INSIDE Prix de West • Women Artists of the West • State of the Art: Oklahoma JUNE 2015
UPCOMING GROUP SHOW
S HOW LO C AT ION JAC K S ON HOL E , W Y
Up to 30 works June 1-30, 2015 Trailside Galleries 130 E. Broadway Jackson Hole, WY 83001 (307) 733-3186
ith summer approaching, the weather and the art market in Jackson Hole, Wyoming, heats up. Trailside Galleries opens its busy summer season with a group show featuring the gallery’s prestigious roster of artists. High Country Summer will feature an array of genres including Western, landscape, wildlife, impressionism, seascapes and figurative. “This particular event provides a wonderful platform to kick off our summer show schedule,” says Joan M. Griffith, director at Trailside Galleries. “The gallery is refreshed with all new work from the artists, and it really sets the pace for the rest of our art season here in Jackson.” Participating artists include Elizabeth Brandon, Jeremy Browne, Bruce Cheever, Stan Davis, John DeMott, Kathleen Dunphy, Michael Malm, Andrew Peters, Cynthia Rigden, Alfredo Rodriguez, Howard Rogers, Matt Smith, Kathy Wipfler, Dinah Worman, Richard D. Thomas, and Dustin Van Wechel, to name a few.
Sueellen Ross, Extreme Fishing, mixed media, 9¼ x 15¾"
William Suys’ As the Sun Sets in the West represents “the grace, beauty and rhythm” of the longhorn. The artist wanted to “create a feeling of life within the beast, and space
around it.” As a child, Suys saw a painting by Walter Ufer, one of the original Taos painters, that continues to inspire him today. “I was struck by the light—an example specific to Taos, and very different than what we experience in the Midwest,” explains Suys. “I came to the immediate understanding that light can take on a distinctly different feel than I was used to, and in As the Sun Sets in the West, I was keen to re-create the type of sunset I’ve enjoyed so many times in the Southwest.” Painting for as long as she can remember, Sueellen Ross is encouraged to paint what she loves, which is domestic cats, dogs and wild birds. Ross’ painting for the show showcases her love for the latter. “My challenge with Extreme Fishing was to create as much contrast as possible between the turbulent water and the motionless blackcrowned night heron,” explains Ross. “At first glance, a mossy, slippery rock in the middle of shallow rapids doesn’t look like a promising fishing spot. But this bird had a very good day Ian Ramsay, Baranof Island, Alaska, watercolor, 20 x 28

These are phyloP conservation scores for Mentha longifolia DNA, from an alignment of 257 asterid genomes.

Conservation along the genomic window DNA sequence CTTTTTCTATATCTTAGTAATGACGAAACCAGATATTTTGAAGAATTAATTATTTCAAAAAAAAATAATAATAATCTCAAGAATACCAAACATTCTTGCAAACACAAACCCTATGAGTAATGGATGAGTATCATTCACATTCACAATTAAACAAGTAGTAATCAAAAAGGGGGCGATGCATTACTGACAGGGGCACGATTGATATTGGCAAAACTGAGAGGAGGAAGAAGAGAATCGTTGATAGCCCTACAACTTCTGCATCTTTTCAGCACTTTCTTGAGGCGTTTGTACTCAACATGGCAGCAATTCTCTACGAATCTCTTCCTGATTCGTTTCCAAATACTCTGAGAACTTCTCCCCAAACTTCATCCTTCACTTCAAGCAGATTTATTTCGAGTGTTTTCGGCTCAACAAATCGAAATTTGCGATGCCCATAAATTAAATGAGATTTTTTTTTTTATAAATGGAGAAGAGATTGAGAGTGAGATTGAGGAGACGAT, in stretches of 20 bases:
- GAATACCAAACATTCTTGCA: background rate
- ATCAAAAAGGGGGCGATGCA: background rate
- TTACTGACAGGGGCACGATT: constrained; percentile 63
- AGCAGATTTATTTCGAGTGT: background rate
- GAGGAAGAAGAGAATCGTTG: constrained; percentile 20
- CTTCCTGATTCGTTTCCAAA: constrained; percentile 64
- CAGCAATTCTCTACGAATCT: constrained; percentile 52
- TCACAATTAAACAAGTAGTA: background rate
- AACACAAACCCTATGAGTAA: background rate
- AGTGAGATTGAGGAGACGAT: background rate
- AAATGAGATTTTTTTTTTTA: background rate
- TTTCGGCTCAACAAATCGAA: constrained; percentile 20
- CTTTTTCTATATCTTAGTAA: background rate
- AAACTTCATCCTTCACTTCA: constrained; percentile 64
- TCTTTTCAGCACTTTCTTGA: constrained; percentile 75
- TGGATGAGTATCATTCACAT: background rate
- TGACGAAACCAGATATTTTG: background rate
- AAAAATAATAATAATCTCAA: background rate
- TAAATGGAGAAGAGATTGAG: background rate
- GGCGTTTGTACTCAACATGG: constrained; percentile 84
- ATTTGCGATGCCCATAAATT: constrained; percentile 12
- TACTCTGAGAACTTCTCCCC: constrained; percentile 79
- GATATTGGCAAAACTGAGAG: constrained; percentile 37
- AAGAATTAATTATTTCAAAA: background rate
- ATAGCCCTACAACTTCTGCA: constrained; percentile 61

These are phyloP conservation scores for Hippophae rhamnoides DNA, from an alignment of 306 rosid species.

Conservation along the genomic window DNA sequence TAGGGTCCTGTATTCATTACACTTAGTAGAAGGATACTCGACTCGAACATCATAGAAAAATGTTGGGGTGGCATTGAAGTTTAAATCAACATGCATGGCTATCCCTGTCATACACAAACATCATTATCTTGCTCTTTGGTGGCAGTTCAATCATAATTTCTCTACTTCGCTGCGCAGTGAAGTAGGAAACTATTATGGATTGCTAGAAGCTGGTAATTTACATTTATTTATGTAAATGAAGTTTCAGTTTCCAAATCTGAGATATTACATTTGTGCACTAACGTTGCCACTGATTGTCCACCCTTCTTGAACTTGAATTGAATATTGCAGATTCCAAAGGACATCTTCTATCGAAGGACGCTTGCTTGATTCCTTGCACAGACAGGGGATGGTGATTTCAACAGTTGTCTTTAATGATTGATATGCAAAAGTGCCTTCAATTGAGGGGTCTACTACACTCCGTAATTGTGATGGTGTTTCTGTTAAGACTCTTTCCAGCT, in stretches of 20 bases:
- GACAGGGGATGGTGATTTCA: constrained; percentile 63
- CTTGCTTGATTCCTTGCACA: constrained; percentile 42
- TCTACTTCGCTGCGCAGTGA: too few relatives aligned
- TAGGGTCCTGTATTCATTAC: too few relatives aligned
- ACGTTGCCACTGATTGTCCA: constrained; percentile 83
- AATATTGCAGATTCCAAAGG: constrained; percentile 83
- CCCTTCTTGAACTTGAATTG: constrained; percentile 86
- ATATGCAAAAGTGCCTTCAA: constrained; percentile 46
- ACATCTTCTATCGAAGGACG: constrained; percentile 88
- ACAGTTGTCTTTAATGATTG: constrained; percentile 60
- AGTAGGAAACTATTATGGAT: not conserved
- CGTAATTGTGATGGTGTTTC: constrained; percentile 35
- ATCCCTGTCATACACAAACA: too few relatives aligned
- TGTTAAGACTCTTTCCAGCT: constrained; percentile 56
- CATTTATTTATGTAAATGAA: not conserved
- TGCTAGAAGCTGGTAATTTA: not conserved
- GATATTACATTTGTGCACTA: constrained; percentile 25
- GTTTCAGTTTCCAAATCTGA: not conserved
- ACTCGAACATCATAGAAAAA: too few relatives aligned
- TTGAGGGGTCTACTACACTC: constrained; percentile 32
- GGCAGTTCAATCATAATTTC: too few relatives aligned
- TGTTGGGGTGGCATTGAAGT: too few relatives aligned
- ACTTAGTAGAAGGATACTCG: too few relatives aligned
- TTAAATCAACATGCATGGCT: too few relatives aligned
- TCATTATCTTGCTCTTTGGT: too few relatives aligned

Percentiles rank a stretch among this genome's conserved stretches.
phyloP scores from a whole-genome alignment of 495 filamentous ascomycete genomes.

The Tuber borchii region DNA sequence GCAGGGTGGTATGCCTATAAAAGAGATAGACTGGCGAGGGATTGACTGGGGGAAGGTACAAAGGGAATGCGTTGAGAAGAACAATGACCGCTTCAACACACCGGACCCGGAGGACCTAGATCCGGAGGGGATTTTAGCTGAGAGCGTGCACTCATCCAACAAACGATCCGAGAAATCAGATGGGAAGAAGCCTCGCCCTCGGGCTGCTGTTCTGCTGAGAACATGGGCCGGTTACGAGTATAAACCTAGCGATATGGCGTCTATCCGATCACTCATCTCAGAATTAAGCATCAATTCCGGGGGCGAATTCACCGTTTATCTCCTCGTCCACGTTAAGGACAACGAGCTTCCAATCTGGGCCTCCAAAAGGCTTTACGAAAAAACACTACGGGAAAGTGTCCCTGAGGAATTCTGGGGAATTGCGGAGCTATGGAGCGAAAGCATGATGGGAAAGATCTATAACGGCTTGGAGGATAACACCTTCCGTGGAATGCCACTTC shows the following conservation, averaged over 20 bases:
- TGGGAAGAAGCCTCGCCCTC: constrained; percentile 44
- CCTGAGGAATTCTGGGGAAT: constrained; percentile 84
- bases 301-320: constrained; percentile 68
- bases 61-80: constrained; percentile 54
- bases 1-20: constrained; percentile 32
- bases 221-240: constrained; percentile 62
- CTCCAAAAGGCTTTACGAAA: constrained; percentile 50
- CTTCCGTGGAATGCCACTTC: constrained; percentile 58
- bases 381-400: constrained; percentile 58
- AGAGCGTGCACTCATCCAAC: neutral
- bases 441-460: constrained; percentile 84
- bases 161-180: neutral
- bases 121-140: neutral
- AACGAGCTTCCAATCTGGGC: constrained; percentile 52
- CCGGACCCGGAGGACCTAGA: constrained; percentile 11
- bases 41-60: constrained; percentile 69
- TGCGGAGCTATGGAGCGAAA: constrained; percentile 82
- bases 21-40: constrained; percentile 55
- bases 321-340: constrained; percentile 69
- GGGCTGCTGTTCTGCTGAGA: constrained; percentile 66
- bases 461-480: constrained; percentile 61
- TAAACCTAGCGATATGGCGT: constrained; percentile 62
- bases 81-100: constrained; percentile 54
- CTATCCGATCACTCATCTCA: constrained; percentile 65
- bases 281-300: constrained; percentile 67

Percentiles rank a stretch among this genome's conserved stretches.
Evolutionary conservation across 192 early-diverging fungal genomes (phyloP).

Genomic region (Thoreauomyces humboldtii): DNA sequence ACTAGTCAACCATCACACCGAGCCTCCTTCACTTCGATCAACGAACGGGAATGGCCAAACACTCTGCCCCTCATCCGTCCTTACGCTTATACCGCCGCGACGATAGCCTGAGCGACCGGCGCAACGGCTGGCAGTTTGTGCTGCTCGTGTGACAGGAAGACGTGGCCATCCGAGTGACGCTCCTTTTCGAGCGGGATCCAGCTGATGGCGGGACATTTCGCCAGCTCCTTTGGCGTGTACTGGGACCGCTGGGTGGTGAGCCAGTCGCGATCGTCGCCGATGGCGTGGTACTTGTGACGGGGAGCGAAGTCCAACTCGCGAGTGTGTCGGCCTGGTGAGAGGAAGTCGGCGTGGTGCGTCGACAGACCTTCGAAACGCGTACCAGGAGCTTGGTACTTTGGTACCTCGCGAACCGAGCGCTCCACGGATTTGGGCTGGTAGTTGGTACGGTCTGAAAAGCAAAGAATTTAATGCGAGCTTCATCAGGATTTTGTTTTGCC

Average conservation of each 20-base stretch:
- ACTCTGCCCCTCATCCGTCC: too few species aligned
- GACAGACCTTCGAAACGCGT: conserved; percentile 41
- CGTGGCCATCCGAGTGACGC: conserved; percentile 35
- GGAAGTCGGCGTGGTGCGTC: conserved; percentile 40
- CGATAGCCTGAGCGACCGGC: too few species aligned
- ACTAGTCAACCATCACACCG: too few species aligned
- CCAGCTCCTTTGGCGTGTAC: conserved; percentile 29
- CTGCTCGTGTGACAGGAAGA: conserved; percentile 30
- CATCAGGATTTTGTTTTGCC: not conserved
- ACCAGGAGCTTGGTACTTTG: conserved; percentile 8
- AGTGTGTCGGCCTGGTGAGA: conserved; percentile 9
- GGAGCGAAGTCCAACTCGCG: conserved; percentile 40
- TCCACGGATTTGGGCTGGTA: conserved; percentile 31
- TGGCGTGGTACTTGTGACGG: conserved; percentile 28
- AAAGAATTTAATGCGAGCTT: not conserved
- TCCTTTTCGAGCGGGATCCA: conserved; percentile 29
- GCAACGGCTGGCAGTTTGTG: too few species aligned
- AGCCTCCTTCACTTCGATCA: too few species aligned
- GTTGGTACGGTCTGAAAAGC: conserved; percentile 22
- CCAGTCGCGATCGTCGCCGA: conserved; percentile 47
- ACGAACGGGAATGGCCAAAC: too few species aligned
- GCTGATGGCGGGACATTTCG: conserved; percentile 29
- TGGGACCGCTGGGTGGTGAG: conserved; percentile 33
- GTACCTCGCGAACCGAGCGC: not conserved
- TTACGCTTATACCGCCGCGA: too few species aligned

Jenness Cortez, Country Morning, acrylic on mahogany panel, 15 x 20
indeed, moving nothing but his eyes, then darting down to pick up the fish that slipped downstream, right in front of his rock.” Prior to becoming a full-time artist, Ian Ramsay was an architect, which influences many of his paintings, including a market square scene from Capestrano, Abruzzo, Italy. Another painting shows his architectural background as the viewer looks at Baranof Island, Alaska, a busy Alaskan harbor. “I was inspired by the hugeness of the scene at the harbor on Baranof Island,” says Ramsay. “It was Alaska—ships, mountains and huge pine forests. Very little inspires me more than a working harbor. Alaskan harbors are always amongst the most enjoyable to paint.” High Country Summer runs June 1 through June 30, with an artist open house June 18 from 5 to 7 p.m.
Fo r a d i re c t l i n k to t he e x h i b it i n g g a l l e r y g o to w w w. we ste r n a r tc o l le c to r. c o m
William Suys, As the Sun Sets in the West, oil on linen, 20 x 30"